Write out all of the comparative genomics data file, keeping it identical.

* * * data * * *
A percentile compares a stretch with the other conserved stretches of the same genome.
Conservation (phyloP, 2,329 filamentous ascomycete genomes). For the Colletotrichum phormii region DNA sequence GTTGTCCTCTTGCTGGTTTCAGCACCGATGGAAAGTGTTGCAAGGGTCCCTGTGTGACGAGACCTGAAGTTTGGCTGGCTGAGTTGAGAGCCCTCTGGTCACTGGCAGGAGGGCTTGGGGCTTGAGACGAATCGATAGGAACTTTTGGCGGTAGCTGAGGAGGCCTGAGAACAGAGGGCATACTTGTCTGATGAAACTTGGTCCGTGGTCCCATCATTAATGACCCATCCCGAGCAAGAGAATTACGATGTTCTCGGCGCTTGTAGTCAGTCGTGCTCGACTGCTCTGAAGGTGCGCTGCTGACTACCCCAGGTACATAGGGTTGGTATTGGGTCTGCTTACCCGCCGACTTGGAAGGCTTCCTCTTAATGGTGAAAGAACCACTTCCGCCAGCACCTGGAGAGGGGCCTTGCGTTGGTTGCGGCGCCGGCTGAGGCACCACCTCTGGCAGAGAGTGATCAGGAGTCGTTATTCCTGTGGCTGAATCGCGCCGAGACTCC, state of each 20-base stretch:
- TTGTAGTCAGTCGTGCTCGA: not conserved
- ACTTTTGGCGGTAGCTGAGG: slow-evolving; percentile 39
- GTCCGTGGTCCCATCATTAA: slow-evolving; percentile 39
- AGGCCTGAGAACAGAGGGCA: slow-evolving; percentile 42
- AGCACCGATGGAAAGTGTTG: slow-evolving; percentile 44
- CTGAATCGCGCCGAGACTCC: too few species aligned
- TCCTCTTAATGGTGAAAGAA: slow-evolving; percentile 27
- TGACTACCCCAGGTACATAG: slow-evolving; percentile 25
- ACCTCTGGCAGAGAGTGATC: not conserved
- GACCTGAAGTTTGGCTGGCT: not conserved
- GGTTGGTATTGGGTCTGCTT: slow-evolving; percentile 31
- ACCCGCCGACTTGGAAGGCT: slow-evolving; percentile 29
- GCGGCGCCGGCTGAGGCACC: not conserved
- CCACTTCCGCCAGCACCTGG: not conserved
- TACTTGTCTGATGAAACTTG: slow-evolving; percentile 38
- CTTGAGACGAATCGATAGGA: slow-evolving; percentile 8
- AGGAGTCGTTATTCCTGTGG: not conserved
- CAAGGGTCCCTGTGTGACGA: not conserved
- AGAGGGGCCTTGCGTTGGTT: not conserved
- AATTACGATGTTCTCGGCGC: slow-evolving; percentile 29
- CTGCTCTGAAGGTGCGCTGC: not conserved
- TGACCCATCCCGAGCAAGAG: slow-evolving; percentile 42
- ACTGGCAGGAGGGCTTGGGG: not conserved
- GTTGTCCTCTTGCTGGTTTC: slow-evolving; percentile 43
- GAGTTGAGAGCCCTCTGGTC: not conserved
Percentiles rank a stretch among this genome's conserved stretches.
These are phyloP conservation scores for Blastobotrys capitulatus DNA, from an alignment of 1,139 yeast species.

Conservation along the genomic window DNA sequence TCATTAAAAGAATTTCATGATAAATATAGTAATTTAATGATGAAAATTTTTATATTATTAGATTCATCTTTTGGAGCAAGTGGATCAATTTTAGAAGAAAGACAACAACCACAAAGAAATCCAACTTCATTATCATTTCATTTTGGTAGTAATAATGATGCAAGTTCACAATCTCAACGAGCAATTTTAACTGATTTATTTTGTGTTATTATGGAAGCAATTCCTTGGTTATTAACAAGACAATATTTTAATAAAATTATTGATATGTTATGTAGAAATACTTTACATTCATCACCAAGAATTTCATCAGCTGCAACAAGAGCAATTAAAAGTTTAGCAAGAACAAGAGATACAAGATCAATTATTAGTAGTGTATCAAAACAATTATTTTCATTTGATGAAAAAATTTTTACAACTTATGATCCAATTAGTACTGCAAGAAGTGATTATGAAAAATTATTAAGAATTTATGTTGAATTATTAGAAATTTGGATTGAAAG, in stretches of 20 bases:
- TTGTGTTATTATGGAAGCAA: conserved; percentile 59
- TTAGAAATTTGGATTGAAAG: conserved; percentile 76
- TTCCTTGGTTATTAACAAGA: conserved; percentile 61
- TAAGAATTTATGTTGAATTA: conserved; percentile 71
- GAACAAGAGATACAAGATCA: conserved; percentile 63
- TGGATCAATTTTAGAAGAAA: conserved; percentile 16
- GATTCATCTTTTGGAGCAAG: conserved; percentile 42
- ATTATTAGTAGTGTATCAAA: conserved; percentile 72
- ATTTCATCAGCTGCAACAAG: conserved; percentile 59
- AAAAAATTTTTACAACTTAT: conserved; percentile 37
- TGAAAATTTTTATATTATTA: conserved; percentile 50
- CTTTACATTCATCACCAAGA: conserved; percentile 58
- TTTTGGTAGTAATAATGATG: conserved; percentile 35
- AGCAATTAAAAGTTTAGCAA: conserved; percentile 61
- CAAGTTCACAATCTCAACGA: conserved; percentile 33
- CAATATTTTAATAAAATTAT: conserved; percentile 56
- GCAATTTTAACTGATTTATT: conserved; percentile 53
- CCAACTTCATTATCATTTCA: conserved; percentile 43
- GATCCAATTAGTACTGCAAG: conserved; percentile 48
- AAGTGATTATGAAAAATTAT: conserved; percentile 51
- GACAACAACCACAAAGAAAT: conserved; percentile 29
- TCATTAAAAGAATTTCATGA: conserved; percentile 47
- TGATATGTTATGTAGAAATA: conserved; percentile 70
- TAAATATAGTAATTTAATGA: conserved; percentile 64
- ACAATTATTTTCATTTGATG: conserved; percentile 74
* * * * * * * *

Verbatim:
A percentile compares a stretch with the other conserved stretches of the same genome.
Conservation (phyloP, 2,329 filamentous ascomycete genomes). For the Colletotrichum phormii region DNA sequence GTTGTCCTCTTGCTGGTTTCAGCACCGATGGAAAGTGTTGCAAGGGTCCCTGTGTGACGAGACCTGAAGTTTGGCTGGCTGAGTTGAGAGCCCTCTGGTCACTGGCAGGAGGGCTTGGGGCTTGAGACGAATCGATAGGAACTTTTGGCGGTAGCTGAGGAGGCCTGAGAACAGAGGGCATACTTGTCTGATGAAACTTGGTCCGTGGTCCCATCATTAATGACCCATCCCGAGCAAGAGAATTACGATGTTCTCGGCGCTTGTAGTCAGTCGTGCTCGACTGCTCTGAAGGTGCGCTGCTGACTACCCCAGGTACATAGGGTTGGTATTGGGTCTGCTTACCCGCCGACTTGGAAGGCTTCCTCTTAATGGTGAAAGAACCACTTCCGCCAGCACCTGGAGAGGGGCCTTGCGTTGGTTGCGGCGCCGGCTGAGGCACCACCTCTGGCAGAGAGTGATCAGGAGTCGTTATTCCTGTGGCTGAATCGCGCCGAGACTCC, state of each 20-base stretch:
- TTGTAGTCAGTCGTGCTCGA: not conserved
- ACTTTTGGCGGTAGCTGAGG: slow-evolving; percentile 39
- GTCCGTGGTCCCATCATTAA: slow-evolving; percentile 39
- AGGCCTGAGAACAGAGGGCA: slow-evolving; percentile 42
- AGCACCGATGGAAAGTGTTG: slow-evolving; percentile 44
- CTGAATCGCGCCGAGACTCC: too few species aligned
- TCCTCTTAATGGTGAAAGAA: slow-evolving; percentile 27
- TGACTACCCCAGGTACATAG: slow-evolving; percentile 25
- ACCTCTGGCAGAGAGTGATC: not conserved
- GACCTGAAGTTTGGCTGGCT: not conserved
- GGTTGGTATTGGGTCTGCTT: slow-evolving; percentile 31
- ACCCGCCGACTTGGAAGGCT: slow-evolving; percentile 29
- GCGGCGCCGGCTGAGGCACC: not conserved
- CCACTTCCGCCAGCACCTGG: not conserved
- TACTTGTCTGATGAAACTTG: slow-evolving; percentile 38
- CTTGAGACGAATCGATAGGA: slow-evolving; percentile 8
- AGGAGTCGTTATTCCTGTGG: not conserved
- CAAGGGTCCCTGTGTGACGA: not conserved
- AGAGGGGCCTTGCGTTGGTT: not conserved
- AATTACGATGTTCTCGGCGC: slow-evolving; percentile 29
- CTGCTCTGAAGGTGCGCTGC: not conserved
- TGACCCATCCCGAGCAAGAG: slow-evolving; percentile 42
- ACTGGCAGGAGGGCTTGGGG: not conserved
- GTTGTCCTCTTGCTGGTTTC: slow-evolving; percentile 43
- GAGTTGAGAGCCCTCTGGTC: not conserved
Percentiles rank a stretch among this genome's conserved stretches.
These are phyloP conservation scores for Blastobotrys capitulatus DNA, from an alignment of 1,139 yeast species.

Conservation along the genomic window DNA sequence TCATTAAAAGAATTTCATGATAAATATAGTAATTTAATGATGAAAATTTTTATATTATTAGATTCATCTTTTGGAGCAAGTGGATCAATTTTAGAAGAAAGACAACAACCACAAAGAAATCCAACTTCATTATCATTTCATTTTGGTAGTAATAATGATGCAAGTTCACAATCTCAACGAGCAATTTTAACTGATTTATTTTGTGTTATTATGGAAGCAATTCCTTGGTTATTAACAAGACAATATTTTAATAAAATTATTGATATGTTATGTAGAAATACTTTACATTCATCACCAAGAATTTCATCAGCTGCAACAAGAGCAATTAAAAGTTTAGCAAGAACAAGAGATACAAGATCAATTATTAGTAGTGTATCAAAACAATTATTTTCATTTGATGAAAAAATTTTTACAACTTATGATCCAATTAGTACTGCAAGAAGTGATTATGAAAAATTATTAAGAATTTATGTTGAATTATTAGAAATTTGGATTGAAAG, in stretches of 20 bases:
- TTGTGTTATTATGGAAGCAA: conserved; percentile 59
- TTAGAAATTTGGATTGAAAG: conserved; percentile 76
- TTCCTTGGTTATTAACAAGA: conserved; percentile 61
- TAAGAATTTATGTTGAATTA: conserved; percentile 71
- GAACAAGAGATACAAGATCA: conserved; percentile 63
- TGGATCAATTTTAGAAGAAA: conserved; percentile 16
- GATTCATCTTTTGGAGCAAG: conserved; percentile 42
- ATTATTAGTAGTGTATCAAA: conserved; percentile 72
- ATTTCATCAGCTGCAACAAG: conserved; percentile 59
- AAAAAATTTTTACAACTTAT: conserved; percentile 37
- TGAAAATTTTTATATTATTA: conserved; percentile 50
- CTTTACATTCATCACCAAGA: conserved; percentile 58
- TTTTGGTAGTAATAATGATG: conserved; percentile 35
- AGCAATTAAAAGTTTAGCAA: conserved; percentile 61
- CAAGTTCACAATCTCAACGA: conserved; percentile 33
- CAATATTTTAATAAAATTAT: conserved; percentile 56
- GCAATTTTAACTGATTTATT: conserved; percentile 53
- CCAACTTCATTATCATTTCA: conserved; percentile 43
- GATCCAATTAGTACTGCAAG: conserved; percentile 48
- AAGTGATTATGAAAAATTAT: conserved; percentile 51
- GACAACAACCACAAAGAAAT: conserved; percentile 29
- TCATTAAAAGAATTTCATGA: conserved; percentile 47
- TGATATGTTATGTAGAAATA: conserved; percentile 70
- TAAATATAGTAATTTAATGA: conserved; percentile 64
- ACAATTATTTTCATTTGATG: conserved; percentile 74